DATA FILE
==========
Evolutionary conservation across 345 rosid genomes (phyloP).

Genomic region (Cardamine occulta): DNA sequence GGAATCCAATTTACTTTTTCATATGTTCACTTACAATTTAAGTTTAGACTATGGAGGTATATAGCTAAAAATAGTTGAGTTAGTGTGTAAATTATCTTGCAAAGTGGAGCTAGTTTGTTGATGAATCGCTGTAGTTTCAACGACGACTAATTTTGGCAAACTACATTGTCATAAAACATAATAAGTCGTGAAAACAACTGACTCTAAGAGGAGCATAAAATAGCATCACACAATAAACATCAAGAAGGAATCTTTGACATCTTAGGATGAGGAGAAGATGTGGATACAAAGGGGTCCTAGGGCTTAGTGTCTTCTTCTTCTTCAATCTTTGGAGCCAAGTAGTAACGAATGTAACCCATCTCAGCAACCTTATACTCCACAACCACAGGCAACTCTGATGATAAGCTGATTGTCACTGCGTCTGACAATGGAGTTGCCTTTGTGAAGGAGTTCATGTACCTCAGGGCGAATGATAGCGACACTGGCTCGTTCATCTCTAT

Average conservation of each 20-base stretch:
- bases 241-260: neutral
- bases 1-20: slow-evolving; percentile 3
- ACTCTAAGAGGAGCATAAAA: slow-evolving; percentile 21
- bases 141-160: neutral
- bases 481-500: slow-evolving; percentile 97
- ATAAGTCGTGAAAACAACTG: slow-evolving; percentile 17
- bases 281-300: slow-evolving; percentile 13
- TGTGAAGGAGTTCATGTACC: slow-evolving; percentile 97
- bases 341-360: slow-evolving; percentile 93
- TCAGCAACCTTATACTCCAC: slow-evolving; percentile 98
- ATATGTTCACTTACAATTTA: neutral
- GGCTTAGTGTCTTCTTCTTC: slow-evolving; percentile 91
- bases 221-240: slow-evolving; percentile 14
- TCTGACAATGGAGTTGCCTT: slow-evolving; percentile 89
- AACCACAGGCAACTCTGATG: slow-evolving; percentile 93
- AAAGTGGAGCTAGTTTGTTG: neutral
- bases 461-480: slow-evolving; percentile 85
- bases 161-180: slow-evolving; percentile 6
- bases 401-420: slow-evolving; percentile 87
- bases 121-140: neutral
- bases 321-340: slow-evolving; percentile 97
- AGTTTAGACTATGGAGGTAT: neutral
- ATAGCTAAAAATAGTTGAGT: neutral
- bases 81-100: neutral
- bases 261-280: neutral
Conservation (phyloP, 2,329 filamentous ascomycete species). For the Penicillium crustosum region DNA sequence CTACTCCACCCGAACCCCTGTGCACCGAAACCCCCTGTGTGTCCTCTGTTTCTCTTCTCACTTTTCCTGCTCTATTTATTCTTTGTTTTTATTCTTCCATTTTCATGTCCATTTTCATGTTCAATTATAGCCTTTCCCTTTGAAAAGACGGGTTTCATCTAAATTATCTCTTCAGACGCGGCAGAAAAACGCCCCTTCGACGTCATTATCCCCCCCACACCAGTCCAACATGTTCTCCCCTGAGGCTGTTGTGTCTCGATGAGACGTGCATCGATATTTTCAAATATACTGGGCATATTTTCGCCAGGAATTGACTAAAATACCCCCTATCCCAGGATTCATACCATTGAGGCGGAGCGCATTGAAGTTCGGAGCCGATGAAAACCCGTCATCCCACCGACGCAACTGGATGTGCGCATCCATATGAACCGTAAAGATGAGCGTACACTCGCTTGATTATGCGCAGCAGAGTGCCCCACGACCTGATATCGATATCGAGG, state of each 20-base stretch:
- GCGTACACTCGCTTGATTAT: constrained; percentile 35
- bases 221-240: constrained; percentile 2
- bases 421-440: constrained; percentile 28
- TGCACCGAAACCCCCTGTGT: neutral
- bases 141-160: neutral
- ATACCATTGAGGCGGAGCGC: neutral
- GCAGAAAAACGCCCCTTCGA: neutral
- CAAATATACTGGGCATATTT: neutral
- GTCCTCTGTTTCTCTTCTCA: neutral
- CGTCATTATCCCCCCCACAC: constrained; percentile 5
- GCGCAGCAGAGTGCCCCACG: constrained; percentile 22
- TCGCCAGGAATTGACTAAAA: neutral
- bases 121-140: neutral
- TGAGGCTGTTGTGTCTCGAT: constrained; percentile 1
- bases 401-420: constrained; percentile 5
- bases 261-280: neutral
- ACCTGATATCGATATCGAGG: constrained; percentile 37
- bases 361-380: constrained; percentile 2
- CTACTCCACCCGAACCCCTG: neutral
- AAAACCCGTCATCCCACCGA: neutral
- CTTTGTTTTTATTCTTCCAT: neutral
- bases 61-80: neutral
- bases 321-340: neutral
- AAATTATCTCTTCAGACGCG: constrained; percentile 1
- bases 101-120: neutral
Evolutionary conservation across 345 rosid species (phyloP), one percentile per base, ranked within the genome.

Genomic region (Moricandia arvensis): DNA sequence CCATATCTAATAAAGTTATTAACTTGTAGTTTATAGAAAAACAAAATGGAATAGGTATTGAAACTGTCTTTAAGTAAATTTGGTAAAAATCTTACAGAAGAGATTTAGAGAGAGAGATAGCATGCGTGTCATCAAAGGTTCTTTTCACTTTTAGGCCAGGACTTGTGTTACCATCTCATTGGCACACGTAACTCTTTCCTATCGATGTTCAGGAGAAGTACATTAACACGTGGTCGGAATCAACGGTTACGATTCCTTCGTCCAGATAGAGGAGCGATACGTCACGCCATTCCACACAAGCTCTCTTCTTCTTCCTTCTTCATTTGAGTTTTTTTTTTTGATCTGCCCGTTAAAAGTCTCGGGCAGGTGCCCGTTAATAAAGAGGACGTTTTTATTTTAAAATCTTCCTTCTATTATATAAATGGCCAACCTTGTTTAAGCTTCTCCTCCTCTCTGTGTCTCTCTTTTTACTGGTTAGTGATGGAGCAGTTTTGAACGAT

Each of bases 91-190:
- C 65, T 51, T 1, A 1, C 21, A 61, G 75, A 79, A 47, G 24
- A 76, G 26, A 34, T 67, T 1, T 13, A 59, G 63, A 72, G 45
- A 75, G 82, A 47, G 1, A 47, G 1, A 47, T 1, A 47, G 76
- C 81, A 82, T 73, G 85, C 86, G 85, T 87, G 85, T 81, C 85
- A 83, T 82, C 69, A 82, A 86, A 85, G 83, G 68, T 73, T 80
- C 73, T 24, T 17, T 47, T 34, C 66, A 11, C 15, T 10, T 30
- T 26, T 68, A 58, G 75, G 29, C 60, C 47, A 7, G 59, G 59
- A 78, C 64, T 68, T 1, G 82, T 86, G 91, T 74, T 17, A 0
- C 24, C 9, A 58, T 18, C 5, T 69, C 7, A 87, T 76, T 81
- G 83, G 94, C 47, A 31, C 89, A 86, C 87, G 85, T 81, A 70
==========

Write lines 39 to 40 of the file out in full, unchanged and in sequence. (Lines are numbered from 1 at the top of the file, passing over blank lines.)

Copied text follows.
- CGTCATTATCCCCCCCACAC: constrained; percentile 5
- GCGCAGCAGAGTGCCCCACG: constrained; percentile 22